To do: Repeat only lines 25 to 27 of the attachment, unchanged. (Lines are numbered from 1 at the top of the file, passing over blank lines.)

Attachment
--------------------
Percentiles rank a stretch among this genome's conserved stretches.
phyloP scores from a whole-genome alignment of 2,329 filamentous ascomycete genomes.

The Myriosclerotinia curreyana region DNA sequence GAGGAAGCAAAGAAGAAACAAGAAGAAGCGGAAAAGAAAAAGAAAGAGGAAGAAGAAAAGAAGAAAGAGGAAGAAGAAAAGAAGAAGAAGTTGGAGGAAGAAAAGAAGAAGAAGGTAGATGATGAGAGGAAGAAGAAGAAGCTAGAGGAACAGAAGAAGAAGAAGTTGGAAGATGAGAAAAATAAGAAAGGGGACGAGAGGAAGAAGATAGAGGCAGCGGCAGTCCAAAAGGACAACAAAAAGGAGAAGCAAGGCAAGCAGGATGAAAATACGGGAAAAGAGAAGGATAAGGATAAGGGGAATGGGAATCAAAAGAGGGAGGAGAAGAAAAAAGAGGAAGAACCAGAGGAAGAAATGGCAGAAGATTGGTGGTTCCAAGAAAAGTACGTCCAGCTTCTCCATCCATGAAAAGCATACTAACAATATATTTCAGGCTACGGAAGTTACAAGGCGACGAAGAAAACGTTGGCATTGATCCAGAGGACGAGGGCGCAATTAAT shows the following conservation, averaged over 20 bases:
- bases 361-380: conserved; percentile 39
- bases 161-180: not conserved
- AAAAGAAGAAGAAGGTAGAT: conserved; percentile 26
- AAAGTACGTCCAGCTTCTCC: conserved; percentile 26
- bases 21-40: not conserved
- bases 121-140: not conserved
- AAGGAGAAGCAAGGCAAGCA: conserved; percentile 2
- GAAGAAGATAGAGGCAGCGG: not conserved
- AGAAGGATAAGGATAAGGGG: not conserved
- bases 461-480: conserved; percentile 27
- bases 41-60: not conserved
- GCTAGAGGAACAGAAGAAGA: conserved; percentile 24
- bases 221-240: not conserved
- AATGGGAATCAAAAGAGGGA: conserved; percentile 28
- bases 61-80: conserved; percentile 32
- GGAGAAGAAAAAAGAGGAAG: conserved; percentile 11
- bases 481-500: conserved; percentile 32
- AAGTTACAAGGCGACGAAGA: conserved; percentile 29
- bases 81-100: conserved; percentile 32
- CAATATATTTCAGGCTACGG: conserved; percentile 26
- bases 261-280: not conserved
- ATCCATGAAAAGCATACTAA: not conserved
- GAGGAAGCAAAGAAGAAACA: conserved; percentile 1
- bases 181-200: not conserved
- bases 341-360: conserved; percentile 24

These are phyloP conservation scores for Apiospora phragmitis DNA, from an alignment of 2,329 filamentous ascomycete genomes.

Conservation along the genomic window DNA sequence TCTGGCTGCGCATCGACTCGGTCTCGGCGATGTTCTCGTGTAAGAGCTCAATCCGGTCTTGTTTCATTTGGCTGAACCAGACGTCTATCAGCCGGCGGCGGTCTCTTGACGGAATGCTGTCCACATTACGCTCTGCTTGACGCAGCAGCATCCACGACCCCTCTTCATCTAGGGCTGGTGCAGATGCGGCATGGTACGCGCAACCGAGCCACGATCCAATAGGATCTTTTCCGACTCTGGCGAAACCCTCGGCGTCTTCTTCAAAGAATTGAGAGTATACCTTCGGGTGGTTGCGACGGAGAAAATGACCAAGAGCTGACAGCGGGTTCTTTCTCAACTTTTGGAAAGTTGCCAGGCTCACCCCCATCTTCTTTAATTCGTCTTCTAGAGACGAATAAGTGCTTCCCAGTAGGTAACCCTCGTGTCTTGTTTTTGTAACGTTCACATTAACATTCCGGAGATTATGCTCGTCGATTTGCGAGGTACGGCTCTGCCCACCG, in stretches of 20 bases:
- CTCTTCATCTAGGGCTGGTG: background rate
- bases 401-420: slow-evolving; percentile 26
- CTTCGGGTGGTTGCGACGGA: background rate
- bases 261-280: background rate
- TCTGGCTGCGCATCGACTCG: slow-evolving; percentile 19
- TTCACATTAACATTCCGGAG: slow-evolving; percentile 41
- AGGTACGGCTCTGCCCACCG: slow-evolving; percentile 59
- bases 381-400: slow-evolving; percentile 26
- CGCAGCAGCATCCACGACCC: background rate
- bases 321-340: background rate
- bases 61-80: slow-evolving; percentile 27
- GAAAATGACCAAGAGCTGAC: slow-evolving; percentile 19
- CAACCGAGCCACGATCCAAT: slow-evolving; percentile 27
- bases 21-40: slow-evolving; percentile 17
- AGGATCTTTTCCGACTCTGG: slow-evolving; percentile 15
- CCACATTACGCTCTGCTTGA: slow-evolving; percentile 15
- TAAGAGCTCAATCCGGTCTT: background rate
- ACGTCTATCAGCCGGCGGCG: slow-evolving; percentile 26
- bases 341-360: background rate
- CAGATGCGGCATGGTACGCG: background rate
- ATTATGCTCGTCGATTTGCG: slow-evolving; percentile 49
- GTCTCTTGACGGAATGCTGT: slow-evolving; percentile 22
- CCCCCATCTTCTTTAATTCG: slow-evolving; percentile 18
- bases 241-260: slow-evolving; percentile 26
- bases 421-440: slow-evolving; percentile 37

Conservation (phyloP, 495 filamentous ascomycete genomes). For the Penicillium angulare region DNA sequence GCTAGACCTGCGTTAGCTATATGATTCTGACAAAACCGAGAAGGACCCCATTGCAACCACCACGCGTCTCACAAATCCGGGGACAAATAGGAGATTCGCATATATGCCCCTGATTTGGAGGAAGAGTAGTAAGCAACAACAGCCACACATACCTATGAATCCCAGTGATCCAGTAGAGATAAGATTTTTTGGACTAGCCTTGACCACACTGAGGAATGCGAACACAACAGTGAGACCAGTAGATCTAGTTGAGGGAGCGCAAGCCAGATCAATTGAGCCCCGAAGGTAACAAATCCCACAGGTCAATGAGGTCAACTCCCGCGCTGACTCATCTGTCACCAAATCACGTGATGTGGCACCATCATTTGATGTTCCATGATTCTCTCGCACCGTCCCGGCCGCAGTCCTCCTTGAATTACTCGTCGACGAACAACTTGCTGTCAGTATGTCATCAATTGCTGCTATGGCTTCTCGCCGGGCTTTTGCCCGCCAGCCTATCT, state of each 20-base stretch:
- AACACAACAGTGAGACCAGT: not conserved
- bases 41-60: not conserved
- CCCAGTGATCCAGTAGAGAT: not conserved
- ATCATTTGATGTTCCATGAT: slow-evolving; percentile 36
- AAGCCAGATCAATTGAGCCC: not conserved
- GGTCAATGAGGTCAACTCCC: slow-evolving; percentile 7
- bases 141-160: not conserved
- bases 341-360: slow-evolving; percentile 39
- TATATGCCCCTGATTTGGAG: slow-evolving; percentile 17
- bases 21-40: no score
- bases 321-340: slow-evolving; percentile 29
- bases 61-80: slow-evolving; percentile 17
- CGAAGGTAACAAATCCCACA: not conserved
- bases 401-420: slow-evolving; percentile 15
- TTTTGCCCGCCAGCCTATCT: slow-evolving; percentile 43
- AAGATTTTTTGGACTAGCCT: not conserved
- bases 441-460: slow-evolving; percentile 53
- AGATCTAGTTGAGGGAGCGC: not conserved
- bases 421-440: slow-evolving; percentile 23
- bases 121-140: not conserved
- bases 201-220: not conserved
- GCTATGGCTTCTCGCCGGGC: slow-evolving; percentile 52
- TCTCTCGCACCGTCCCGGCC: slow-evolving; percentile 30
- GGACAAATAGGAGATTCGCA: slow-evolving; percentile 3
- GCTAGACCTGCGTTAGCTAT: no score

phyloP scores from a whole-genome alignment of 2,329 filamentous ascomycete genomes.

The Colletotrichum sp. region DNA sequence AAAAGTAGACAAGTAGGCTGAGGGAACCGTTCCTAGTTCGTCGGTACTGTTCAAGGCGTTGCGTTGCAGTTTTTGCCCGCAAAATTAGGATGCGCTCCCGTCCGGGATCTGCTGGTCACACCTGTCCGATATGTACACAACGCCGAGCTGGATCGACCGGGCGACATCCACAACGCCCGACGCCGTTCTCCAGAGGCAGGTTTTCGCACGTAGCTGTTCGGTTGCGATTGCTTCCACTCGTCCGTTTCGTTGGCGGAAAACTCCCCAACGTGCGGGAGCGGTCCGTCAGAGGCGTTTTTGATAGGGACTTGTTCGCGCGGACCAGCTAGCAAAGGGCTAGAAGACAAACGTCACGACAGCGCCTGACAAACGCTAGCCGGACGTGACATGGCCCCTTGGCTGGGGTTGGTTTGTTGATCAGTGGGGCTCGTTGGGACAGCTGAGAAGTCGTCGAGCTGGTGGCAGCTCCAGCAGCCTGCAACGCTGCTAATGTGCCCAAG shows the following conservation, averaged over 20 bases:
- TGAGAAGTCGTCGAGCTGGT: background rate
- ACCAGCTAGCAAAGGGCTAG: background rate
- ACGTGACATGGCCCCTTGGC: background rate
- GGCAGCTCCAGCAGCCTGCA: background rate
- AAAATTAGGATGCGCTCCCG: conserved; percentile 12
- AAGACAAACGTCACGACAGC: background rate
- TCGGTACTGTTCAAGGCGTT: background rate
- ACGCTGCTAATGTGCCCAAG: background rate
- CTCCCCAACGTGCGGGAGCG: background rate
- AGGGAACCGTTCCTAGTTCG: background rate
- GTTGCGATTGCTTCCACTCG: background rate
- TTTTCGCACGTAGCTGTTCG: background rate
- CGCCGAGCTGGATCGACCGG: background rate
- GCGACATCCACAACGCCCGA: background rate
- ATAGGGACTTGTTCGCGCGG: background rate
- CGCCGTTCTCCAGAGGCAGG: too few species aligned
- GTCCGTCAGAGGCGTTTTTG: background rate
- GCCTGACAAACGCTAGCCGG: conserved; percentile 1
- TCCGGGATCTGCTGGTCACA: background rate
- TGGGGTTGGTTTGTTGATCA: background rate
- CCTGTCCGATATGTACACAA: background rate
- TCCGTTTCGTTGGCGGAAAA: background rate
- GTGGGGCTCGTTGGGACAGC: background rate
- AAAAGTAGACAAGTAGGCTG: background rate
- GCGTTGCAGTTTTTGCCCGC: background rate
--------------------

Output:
- ATCCATGAAAAGCATACTAA: not conserved
- GAGGAAGCAAAGAAGAAACA: conserved; percentile 1
- bases 181-200: not conserved